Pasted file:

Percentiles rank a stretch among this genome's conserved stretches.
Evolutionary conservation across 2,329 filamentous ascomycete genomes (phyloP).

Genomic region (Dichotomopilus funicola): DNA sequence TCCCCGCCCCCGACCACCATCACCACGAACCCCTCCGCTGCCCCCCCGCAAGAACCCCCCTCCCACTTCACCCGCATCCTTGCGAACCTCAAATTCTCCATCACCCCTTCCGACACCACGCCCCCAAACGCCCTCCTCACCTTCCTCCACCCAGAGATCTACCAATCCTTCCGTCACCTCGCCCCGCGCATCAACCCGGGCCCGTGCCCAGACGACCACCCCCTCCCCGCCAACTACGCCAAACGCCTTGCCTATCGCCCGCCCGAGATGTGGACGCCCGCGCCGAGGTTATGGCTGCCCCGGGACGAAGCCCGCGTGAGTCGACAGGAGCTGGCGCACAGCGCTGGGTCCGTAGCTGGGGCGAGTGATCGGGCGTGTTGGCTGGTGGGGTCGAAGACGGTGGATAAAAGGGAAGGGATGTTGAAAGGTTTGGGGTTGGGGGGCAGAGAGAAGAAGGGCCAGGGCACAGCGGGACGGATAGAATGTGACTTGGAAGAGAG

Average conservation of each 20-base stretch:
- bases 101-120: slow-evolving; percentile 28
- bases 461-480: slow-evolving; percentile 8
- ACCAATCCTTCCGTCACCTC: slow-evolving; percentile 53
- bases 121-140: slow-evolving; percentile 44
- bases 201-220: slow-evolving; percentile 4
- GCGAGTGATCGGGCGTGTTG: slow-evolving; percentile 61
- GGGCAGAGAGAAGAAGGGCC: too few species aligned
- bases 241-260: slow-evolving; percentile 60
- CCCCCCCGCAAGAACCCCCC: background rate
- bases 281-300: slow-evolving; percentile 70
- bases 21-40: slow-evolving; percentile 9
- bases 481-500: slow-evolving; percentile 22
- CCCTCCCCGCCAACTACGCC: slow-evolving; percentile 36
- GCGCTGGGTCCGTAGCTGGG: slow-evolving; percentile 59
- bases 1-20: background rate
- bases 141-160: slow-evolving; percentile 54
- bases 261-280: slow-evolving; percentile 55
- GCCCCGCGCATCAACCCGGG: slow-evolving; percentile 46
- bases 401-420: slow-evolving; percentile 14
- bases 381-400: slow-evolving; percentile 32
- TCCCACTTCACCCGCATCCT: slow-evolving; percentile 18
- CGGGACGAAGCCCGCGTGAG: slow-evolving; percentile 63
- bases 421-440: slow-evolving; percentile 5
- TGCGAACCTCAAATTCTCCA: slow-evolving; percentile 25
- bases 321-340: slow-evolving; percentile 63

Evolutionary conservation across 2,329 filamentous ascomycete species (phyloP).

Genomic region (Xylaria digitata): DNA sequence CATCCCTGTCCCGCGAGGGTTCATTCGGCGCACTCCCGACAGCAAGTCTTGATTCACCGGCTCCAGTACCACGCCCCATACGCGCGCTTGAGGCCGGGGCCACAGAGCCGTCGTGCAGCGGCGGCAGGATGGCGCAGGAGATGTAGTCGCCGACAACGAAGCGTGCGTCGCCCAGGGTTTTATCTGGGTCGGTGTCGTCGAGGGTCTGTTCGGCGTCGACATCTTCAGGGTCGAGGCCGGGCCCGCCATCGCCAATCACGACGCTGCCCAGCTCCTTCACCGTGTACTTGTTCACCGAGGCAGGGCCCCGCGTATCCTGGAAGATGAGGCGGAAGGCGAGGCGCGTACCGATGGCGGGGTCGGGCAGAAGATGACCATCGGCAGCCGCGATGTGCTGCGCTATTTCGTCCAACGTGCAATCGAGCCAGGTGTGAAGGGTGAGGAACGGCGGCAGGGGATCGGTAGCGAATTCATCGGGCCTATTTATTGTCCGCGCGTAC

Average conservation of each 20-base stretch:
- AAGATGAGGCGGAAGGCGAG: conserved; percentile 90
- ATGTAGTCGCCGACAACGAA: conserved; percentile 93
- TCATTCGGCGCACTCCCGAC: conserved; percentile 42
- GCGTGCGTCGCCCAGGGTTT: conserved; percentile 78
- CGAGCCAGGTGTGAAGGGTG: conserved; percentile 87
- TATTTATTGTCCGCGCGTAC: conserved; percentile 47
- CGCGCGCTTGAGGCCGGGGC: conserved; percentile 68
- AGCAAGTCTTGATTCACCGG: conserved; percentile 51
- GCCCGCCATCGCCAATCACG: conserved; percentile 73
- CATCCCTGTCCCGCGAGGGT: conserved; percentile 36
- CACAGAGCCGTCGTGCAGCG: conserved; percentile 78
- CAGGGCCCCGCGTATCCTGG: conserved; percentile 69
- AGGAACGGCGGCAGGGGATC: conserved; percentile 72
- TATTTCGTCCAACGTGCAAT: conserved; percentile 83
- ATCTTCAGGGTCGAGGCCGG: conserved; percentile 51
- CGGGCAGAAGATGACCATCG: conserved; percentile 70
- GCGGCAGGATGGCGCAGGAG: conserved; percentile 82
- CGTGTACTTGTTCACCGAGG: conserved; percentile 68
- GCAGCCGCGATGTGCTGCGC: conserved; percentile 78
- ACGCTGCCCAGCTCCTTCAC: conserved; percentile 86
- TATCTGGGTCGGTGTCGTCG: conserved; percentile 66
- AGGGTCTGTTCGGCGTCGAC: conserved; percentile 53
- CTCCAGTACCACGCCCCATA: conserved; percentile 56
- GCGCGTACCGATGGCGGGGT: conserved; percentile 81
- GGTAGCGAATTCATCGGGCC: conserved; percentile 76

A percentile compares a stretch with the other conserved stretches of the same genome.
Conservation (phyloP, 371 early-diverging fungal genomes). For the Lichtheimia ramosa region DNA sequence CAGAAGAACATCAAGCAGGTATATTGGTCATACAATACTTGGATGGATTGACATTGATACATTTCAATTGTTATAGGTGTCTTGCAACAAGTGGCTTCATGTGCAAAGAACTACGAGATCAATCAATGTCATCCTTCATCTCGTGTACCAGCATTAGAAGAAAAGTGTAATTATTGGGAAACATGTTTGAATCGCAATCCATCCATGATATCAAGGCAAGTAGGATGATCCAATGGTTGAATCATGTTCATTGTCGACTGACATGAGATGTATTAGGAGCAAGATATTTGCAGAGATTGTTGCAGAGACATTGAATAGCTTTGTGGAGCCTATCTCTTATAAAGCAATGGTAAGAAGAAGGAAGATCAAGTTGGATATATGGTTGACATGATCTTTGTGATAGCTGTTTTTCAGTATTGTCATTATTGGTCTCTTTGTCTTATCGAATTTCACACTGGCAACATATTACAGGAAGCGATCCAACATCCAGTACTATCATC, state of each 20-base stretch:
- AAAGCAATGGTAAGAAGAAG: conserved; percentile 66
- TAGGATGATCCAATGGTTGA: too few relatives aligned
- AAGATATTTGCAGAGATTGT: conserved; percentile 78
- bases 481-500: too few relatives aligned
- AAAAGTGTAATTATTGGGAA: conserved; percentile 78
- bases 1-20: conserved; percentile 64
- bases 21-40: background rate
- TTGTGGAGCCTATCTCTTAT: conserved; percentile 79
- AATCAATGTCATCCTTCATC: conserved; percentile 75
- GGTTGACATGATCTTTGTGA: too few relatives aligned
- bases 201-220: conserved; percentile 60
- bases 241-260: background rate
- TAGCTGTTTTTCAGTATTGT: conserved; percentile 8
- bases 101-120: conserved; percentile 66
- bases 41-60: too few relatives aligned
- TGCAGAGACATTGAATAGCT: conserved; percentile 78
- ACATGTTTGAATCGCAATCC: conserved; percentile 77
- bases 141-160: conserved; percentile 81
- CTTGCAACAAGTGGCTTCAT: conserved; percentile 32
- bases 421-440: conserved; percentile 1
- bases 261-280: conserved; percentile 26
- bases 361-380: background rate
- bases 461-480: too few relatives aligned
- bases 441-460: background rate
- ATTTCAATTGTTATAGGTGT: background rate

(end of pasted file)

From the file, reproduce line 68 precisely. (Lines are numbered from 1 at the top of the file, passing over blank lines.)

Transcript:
- AATCAATGTCATCCTTCATC: conserved; percentile 75